Using Office 365 for managing GxP processes is increasingly sought after by the life science community. In our recent webinar, 55% of attendees shared that they plan to manage regulated GxP content in Office 365 and SharePoint Online, and 24% already had the system in place.
Before the rise of cloud-based technologies, on-premise systems were not frequently updated, and there was a resistance to making changes as the validation effort was significant. And when changes like updates and patches were made, they were more substantial in scope and therefore riskier. With cloud-based services like Office 365, patches are regularly made by the Microsoft team to prevent risks of data breaches and create a more optimized user experience.
With continuous updates coming to an increasingly mobile workforce, your cloud-based content management system can perform at its absolute best. But for even the most experienced validation professional, the thought of maintaining ongoing proof of validation for changing systems can be daunting. In this article, we break down what continuous validation means in the context of Office 365 and what you can do to ensure continuous validation as an Office 365 customer.
What is continuous validation?
Given the evolving nature of the Office 365 platform, and it’s highly configurable and customizable features, continuous validation is crucial to keep up with changes and configure them for any GxP process.
Continuous validation is:
- Knowing the state of the system (its current configuration) and ensuring alignment with specifications and user requirements (at all times)
- Performing continuous regression testing, with emphasis on higher risk areas of the system (e.g., audit trail capabilities and access control and data protection)
- Being proactive concerning upcoming changes from the cloud service provider
- Having critical processes in place for system governance using Microsoft’s planned changes to perform an Impact Assessment and determine whether or not the changes affect intended use, or if there are new features to leverage.
Keeping your system secure and functioning in its intended use is better than keeping it static, and for that, we need continuous validation.
Microsoft’s responsibility as the cloud service provider is to perform verifications as part of their SDLC process. However, given the fact that we’re using Office 365 and or SharePoint Online in a GxP process, certain elements need to be tested to make sure we’re complying with GxP regulations. This is explained in further detail in the Montrium-authored Microsoft Office 365 GxP Guidelines.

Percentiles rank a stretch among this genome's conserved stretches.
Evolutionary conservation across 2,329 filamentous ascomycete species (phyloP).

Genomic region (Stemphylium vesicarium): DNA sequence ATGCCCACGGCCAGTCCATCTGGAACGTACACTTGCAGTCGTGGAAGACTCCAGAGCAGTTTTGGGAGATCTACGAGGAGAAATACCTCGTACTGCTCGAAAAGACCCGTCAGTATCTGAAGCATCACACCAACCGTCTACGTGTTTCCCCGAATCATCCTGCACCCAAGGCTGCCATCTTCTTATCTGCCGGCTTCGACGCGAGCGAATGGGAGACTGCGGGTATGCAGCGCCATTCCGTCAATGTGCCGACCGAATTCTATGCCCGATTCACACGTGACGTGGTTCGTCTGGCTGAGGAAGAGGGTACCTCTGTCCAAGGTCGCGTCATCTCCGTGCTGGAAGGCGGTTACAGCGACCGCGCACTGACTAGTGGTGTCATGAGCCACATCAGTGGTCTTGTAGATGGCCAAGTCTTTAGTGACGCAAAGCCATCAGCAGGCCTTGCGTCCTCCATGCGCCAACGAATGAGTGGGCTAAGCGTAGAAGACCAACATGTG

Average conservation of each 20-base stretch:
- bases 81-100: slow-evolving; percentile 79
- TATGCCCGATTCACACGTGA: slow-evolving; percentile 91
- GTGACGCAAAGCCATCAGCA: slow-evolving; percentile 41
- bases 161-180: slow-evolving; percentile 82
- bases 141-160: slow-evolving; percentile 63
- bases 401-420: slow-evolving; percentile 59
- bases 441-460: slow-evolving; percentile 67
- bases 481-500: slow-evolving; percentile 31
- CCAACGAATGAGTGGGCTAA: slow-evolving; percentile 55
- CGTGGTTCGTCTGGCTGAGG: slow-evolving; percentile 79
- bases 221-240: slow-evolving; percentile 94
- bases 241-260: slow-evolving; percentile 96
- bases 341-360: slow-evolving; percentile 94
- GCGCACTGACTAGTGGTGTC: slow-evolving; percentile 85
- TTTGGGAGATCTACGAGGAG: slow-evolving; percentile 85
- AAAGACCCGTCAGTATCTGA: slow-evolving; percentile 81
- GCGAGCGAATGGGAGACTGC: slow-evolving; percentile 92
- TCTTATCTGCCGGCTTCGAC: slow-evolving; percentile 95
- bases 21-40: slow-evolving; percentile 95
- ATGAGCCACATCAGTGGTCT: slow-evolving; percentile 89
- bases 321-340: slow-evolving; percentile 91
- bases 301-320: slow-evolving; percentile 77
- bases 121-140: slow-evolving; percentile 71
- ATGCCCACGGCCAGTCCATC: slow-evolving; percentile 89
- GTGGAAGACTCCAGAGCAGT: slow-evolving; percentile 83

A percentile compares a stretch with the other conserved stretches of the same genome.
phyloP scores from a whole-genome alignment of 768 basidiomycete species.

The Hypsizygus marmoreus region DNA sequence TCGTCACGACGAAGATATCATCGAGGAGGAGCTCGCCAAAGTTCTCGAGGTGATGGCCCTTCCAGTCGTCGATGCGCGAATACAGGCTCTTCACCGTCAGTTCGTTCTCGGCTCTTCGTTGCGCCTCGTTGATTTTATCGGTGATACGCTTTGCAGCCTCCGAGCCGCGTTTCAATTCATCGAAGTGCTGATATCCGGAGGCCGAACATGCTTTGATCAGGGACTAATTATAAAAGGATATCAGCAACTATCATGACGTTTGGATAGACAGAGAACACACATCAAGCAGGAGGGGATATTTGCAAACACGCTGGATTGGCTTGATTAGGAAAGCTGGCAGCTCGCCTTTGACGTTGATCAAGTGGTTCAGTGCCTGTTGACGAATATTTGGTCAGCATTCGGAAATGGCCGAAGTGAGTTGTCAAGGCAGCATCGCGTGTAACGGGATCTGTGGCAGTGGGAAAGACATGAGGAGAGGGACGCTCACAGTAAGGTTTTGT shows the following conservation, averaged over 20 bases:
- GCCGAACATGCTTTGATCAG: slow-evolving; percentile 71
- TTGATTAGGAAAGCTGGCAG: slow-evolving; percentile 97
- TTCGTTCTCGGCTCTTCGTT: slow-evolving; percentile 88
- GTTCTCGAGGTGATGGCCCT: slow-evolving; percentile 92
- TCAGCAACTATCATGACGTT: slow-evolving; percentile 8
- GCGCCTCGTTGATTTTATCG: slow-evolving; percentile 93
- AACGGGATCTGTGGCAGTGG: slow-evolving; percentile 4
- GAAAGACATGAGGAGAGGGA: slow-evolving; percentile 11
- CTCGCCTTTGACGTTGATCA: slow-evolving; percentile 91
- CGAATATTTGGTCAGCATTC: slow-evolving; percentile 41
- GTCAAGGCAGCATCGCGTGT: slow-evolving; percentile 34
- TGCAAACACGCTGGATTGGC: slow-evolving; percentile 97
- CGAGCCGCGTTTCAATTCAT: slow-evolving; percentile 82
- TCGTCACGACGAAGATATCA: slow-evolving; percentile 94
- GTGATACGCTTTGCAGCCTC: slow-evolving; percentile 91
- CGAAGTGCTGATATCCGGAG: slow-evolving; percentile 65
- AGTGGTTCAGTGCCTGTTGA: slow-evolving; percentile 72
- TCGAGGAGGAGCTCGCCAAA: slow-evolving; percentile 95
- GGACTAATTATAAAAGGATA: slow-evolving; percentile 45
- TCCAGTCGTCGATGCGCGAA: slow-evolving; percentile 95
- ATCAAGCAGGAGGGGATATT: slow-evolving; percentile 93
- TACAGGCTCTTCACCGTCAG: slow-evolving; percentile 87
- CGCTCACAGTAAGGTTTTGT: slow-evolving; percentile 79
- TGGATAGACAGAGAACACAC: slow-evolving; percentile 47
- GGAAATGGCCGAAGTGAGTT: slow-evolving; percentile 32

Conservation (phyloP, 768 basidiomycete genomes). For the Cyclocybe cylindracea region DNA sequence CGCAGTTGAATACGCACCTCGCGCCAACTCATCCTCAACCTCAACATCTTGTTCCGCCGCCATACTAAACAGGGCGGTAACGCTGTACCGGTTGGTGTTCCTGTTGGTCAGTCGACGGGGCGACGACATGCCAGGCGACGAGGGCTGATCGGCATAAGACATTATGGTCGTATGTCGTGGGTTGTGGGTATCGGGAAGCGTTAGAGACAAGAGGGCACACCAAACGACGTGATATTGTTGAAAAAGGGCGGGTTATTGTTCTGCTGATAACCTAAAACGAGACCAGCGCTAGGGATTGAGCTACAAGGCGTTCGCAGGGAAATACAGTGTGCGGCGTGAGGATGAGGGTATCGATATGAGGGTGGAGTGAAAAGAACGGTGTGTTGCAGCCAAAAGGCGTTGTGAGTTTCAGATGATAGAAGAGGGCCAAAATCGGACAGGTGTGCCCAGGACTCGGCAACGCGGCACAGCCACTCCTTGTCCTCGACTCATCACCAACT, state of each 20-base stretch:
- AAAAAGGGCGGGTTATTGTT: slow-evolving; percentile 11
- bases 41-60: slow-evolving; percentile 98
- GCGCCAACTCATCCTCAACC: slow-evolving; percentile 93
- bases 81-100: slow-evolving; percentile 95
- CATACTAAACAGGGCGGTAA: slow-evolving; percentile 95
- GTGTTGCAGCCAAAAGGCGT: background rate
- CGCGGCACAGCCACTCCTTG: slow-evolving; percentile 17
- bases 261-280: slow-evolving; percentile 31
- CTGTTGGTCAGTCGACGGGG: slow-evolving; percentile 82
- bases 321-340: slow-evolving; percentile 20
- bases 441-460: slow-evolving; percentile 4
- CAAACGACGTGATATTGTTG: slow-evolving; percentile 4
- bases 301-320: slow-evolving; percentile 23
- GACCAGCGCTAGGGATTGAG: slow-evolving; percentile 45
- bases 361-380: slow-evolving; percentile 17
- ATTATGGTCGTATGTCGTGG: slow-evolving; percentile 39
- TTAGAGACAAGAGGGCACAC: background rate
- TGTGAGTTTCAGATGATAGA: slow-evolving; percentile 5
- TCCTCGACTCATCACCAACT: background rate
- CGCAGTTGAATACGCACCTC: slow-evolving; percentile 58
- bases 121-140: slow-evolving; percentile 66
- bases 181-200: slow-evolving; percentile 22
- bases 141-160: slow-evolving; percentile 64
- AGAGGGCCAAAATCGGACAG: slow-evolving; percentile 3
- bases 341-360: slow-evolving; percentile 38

Key steps involved when implementing a continuous validation program
During our webinar on continuous validation, 58% of participants shared that they were still considering implementing a continuous validation program. To help those looking to get started, we’ve laid out the six key steps included in most continuous validation programs at GxP regulated organizations using Microsoft cloud services.
1. Establish governance processes
Start with a Release Analysis. This will identify who is responsible for reviewing the Product Roadmap and Message Center, and who needs to be informed of upcoming changes.
Then, identify what actions need to be taken if an incident or system failure occurs (Incident Management). Finally, record what to do when configuration changes or new feature activation is requested by the end-users (Change Management).
2. Determine intended use and map out GxP business process
Test and validate the features that you are using in a GxP context and map out where user actions are occurring. In this mapping, each step of the records management process is detailed and linked to the functions of the system that will support those user activities. This is summarized in what we call a process modelling diagram.
3. Identify key features and configuration settings to be tested
Your new system must be configured in a way that reflects your current business and operational processes. For example, in Office 365, you can customize audit settings, time zone, and data residency settings, activated features, security groups, custom permission levels, site structure definition (lists, libraries, content types), and list versioning settings.